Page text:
I Don’t Want To Name Names
My name is Joshua Abelow. It feels great to write my name. I love the way it looks in print.
It looks great typewritten or handwritten. It looks especially beautiful on the face of a big
check. Most people call me Josh, but recently a girl from Switzerland told me she prefers
calling me Joshua because it’s more beautiful. I told her I was fine with that. My birth name
is, in fact, Joshua, but Josh is easier for Americans to say and I grew up in America. I
decided to use Joshua, instead of Josh, as my professional name because I like the way the
“A” at the end of Joshua lines up with the “A” at the beginning of Abelow. Like this:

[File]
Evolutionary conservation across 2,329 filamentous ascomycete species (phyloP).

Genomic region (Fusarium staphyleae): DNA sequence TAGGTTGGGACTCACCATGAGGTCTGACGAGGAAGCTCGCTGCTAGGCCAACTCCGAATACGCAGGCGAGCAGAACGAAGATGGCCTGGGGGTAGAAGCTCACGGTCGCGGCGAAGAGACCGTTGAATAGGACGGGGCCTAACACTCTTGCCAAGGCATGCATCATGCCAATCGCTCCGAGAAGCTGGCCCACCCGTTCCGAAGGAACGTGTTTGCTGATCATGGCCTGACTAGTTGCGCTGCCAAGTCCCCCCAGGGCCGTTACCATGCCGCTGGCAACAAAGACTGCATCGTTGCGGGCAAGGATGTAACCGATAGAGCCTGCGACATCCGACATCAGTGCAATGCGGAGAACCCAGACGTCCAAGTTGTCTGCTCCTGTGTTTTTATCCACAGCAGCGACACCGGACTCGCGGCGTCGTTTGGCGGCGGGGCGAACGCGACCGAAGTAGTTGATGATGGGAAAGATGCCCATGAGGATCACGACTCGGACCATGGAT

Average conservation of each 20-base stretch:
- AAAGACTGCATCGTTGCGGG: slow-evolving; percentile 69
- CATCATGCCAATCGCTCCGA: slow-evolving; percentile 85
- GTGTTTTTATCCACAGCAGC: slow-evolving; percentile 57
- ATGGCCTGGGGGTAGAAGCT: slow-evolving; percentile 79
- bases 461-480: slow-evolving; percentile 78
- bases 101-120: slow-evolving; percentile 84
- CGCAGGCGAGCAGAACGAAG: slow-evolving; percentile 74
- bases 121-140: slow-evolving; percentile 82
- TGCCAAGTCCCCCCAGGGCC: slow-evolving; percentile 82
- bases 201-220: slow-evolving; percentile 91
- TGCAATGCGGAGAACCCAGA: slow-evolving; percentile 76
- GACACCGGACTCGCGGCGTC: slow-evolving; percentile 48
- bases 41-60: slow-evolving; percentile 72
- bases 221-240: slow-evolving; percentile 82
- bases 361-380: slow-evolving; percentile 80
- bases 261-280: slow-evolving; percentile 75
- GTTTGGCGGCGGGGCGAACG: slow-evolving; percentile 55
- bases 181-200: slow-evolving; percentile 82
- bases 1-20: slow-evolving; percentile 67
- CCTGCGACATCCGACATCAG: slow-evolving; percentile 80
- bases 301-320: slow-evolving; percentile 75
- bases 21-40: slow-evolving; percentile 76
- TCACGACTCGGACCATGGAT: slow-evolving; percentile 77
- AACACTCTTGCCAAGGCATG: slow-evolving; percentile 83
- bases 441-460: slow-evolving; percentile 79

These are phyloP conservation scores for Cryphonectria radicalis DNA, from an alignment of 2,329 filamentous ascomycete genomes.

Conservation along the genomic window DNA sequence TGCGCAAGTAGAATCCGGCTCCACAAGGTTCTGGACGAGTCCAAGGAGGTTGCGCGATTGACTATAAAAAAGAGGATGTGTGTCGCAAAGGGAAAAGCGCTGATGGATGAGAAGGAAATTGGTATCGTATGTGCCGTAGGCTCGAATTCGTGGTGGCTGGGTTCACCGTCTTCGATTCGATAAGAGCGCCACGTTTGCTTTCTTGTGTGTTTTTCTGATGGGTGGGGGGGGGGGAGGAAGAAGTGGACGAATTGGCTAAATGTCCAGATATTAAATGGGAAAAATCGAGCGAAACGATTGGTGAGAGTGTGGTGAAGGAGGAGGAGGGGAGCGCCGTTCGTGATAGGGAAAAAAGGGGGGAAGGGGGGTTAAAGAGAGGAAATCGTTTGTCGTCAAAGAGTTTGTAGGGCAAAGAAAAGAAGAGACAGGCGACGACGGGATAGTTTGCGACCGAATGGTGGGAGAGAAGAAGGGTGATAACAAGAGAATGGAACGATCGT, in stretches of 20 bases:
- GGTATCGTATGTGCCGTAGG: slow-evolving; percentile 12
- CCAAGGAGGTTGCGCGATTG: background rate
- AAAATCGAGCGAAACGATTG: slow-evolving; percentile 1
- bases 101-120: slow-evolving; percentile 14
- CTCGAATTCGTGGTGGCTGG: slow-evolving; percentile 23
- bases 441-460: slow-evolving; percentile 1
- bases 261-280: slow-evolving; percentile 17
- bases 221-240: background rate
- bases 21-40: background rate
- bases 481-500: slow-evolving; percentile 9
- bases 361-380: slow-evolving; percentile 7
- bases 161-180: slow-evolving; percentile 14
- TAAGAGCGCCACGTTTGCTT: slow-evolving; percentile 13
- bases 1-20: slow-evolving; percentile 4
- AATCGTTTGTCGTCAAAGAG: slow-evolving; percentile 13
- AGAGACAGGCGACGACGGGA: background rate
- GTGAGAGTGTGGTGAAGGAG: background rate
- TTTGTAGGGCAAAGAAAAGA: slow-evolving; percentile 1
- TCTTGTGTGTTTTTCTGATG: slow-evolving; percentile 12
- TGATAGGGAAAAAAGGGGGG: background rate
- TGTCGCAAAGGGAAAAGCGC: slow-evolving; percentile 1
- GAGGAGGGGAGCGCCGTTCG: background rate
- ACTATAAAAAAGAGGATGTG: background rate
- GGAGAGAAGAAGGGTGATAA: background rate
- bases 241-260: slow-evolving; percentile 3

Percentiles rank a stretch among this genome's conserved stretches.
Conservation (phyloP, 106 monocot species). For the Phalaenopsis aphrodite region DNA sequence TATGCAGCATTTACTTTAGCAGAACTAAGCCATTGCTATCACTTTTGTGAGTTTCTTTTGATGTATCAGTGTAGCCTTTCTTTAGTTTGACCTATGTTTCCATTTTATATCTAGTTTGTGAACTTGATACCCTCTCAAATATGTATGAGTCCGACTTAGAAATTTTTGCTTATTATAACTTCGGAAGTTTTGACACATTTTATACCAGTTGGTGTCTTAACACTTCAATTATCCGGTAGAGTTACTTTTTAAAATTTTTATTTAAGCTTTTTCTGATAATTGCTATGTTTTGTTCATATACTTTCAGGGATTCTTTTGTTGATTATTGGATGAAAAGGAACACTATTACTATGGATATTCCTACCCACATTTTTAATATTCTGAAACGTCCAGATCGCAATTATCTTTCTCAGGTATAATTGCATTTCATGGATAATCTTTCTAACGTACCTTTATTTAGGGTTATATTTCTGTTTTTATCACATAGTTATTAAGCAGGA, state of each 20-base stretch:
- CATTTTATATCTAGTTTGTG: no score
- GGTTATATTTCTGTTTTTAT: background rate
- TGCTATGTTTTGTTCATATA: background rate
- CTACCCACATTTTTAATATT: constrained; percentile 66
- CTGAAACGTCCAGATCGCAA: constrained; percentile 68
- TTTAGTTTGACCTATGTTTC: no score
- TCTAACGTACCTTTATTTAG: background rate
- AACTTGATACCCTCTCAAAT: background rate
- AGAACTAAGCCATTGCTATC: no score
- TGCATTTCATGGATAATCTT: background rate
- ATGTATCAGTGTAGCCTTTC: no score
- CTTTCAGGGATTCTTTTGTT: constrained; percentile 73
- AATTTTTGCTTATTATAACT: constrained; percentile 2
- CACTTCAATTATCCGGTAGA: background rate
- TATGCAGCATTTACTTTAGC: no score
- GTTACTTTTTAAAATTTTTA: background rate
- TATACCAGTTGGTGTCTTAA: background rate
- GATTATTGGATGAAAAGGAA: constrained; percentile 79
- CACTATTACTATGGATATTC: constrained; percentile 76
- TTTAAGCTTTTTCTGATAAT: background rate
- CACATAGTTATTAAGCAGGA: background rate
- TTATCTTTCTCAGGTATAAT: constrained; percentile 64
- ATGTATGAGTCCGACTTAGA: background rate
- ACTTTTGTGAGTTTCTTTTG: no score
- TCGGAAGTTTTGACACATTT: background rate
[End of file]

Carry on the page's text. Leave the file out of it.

JOSHUA ABELOW. One of the reasons I decided to become an artist at an early age is
because Abelow is an interesting-sounding name. It sounded artistic to me so I figured I
must be artistic, too. Famous artists always have interesting-sounding names. I’m not
famous, but I’m convinced my name is preceding me in this regard. Fame is just around the
corner, like my next lover or girlfriend. A name must look good in print for an artist to
become relevant – this is common knowledge. The downside to having a good-looking
name is that the work might not live up to the name. What a drag that would be. It happens
all the time, but I don’t want to name names.